Seven Champions: The Groundsman

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7 Responses

  1. EltonJ says:

    Very good render, Greywulf.
    .-= EltonJ´s last blog ..Nomad Hunter =-.

  2. drow says:

    i’m pretty certain that mount everest weighs on the order of billions of tons, not hundreds of thousands.

  3. greywulf says:

    @drow Several google searches (including this one) and a few hunts in good ol’ reference books puts it around 100 million kg – that’s around 110-120 thousand tons. Surprisingly low, but some even put it even lower at a “mere” 100 thousand kg. Others put it much higher – up to 3 billion tons – but that one assumes it’s entirely composed of a superdense rock such as pure marble, which it ain’t.

    We Superhero game geeks are fascinated by such facts and figures :D

  4. drow says:

    marble has a specific gravity of ~2.56, which is actually lower than those of the major rock types within mt. everest, gneiss (2.87), slate (2.69), and limestone (2.61).

    by far, the largest variable in determining the mass of a mountain is defining what, exactly, comprises the mountain, as they don’t often exist as isolated cones upon a perfectly flat plain at sea level.

    given a cone of rock massing 100 million metric tons, 1.0e11 grams, we can determine its size. first, we assume that its average specific gravity is 2.5, which yields a volume of 4.0e10 cubic cm.

    next, we can guess at the slope of mount everest by comparing its base camp (5400 mASL) to its summit (8850 mASL). the horizontal displacement between these two sites is approximately 5km, yielding a slope of 35 degrees. from this slope, we derive that the relationship between that the height and radius of our cone is r = 1.428 * h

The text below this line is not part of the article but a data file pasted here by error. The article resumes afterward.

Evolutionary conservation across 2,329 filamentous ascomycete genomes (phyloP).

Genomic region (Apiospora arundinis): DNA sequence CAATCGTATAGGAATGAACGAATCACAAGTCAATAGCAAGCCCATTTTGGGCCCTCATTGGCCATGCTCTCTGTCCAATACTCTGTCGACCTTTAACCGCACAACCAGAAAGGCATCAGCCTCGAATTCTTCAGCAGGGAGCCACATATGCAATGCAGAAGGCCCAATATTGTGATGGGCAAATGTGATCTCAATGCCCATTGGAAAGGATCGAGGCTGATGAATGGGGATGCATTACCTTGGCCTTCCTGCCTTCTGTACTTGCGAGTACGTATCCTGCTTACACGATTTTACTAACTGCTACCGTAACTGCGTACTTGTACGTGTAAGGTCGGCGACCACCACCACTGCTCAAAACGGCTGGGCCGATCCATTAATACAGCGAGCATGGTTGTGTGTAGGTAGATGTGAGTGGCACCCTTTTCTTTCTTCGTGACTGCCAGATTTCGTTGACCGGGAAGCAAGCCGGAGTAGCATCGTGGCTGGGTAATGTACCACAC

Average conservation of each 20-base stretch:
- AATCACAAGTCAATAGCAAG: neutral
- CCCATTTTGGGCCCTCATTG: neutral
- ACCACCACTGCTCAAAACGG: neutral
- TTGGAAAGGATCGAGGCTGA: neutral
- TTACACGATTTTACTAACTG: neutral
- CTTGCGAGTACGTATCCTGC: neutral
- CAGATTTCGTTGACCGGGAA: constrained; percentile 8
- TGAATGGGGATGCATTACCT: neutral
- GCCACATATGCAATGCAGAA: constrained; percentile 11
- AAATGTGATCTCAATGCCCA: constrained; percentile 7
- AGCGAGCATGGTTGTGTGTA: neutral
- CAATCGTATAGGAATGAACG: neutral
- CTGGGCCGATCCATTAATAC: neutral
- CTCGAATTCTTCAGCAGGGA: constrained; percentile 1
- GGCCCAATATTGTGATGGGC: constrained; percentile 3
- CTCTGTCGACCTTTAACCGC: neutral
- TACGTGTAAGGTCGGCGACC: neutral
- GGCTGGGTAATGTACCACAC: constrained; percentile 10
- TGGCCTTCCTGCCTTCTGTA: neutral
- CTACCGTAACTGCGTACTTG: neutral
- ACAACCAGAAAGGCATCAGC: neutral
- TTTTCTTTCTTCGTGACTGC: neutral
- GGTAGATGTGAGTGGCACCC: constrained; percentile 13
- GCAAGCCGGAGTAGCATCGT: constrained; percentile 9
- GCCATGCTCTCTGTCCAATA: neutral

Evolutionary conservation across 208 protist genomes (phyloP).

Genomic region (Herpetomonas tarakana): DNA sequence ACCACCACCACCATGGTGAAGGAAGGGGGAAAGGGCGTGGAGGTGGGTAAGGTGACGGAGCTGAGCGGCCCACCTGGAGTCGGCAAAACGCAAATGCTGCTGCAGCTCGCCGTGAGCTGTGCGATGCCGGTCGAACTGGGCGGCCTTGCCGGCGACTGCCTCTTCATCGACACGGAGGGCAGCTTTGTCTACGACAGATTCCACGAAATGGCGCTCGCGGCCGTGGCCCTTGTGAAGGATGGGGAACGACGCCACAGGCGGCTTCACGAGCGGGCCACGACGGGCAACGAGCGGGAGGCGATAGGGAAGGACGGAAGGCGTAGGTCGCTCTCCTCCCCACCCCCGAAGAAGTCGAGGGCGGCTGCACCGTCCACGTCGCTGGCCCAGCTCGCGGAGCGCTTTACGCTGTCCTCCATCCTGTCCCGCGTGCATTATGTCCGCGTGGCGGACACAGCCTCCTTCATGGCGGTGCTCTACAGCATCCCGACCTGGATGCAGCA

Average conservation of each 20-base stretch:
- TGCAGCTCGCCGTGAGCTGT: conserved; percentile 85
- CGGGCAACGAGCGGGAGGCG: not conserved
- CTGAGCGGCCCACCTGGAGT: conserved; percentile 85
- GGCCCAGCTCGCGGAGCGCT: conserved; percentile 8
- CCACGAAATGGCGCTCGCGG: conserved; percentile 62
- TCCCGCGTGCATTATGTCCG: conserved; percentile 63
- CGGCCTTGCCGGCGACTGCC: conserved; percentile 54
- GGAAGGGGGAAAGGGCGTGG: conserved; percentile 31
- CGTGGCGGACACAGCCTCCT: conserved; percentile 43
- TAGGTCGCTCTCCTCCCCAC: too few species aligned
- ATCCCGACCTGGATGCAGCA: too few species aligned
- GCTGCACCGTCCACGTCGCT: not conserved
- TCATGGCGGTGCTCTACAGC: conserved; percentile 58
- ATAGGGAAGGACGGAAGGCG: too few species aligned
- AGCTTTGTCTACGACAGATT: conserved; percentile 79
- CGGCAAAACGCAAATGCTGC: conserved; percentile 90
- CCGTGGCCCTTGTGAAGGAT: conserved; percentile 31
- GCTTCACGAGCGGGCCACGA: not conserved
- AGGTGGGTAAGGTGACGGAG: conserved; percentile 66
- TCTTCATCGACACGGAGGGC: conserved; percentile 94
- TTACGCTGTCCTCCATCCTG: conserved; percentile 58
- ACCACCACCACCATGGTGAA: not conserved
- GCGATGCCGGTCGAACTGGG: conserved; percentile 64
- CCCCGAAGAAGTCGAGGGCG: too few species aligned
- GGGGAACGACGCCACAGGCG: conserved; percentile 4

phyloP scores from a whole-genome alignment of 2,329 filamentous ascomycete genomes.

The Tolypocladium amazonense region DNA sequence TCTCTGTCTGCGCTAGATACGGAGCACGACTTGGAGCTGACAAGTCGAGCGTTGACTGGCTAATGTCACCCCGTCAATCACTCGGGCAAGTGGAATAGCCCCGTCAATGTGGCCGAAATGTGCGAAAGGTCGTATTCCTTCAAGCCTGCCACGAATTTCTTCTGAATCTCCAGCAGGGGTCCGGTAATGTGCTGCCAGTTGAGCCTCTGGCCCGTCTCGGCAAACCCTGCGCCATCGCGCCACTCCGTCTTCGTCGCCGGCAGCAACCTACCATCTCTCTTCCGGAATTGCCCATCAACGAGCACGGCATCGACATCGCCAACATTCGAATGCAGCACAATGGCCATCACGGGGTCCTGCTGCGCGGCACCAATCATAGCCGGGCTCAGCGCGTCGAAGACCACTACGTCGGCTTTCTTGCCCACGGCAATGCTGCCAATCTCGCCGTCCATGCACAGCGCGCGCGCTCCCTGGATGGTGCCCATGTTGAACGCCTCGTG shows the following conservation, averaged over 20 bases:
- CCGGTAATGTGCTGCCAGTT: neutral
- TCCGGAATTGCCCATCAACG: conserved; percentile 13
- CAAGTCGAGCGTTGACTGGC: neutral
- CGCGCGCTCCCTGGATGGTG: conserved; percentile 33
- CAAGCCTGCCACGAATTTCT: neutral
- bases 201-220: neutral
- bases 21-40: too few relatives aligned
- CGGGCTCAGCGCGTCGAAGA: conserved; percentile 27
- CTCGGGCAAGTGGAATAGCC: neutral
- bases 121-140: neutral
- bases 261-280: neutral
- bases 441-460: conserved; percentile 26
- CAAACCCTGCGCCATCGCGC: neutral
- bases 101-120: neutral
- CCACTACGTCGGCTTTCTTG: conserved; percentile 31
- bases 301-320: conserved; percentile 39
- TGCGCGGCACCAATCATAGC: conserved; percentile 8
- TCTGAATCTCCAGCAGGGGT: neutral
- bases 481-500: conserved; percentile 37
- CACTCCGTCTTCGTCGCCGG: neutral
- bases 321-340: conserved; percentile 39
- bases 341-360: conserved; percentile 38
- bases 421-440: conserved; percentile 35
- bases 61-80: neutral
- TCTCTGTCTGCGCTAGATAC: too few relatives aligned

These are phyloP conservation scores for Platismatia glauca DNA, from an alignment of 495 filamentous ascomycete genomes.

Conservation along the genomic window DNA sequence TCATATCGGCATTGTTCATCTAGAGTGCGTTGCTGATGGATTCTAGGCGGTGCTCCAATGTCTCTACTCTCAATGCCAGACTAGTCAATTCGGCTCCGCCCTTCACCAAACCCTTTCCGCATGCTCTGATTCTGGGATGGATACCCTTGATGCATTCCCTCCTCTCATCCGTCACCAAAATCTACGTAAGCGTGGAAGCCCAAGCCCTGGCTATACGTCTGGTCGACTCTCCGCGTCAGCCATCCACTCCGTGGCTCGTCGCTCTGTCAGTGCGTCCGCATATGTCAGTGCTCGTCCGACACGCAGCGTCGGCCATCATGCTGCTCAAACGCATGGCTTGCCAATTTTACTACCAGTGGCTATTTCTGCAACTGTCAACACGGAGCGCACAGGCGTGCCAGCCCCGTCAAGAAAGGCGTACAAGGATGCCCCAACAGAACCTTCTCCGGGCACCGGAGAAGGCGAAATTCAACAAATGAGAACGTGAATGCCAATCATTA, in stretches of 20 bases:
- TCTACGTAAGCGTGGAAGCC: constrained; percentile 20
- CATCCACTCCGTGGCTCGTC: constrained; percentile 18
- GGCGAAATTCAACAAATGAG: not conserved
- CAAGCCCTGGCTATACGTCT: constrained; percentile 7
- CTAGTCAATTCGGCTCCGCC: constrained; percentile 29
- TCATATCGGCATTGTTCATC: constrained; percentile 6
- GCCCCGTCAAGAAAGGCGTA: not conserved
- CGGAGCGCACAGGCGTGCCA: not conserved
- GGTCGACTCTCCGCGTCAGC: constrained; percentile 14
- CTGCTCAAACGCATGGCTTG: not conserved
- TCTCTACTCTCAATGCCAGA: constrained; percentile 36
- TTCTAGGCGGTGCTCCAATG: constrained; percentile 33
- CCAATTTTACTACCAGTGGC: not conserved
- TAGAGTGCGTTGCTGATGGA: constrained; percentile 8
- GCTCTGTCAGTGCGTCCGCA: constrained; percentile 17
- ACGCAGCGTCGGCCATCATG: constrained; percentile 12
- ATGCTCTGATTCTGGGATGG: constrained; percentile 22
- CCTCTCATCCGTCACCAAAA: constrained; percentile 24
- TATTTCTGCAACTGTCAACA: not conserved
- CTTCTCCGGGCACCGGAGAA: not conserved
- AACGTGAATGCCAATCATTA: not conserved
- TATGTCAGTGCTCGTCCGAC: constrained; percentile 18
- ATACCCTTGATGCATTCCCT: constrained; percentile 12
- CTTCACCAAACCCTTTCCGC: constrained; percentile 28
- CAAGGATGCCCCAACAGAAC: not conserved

the forumla for the volume of a cone is V = 1/3 * pi * r^2 * h

    substituting our radius relationship into this formula, and then solving for h, we obtain h = (3 * V / pi * 1.428^2) ^ 1/3

    substituting our actual volume for the cone, this yields h = 2656 cm

    a fair hill, but not much of a mountain. :)

    working this the other direction, using the proposed numbers as actual for the mountain (radius = 5km, height = 3.45 km, specific gravity = 2.5), yields a mass of 225 billion metric tons.

    the actual mass is almost certainly less than this, since mt. everest is not, in fact, a perfect cone, but it’s going to be within one order of magnitude lesser, not six.

    i rest my geek case.

  5. drow says:

    argh. “given a cone of rock massing 100 million KILOGRAMS”, per your figure.

  6. greywulf says:

    @drow Lol! I bow before your geek credentials, even though your math is out :D

  7. drow says:

    don’t make me drop a mountain on you. :)

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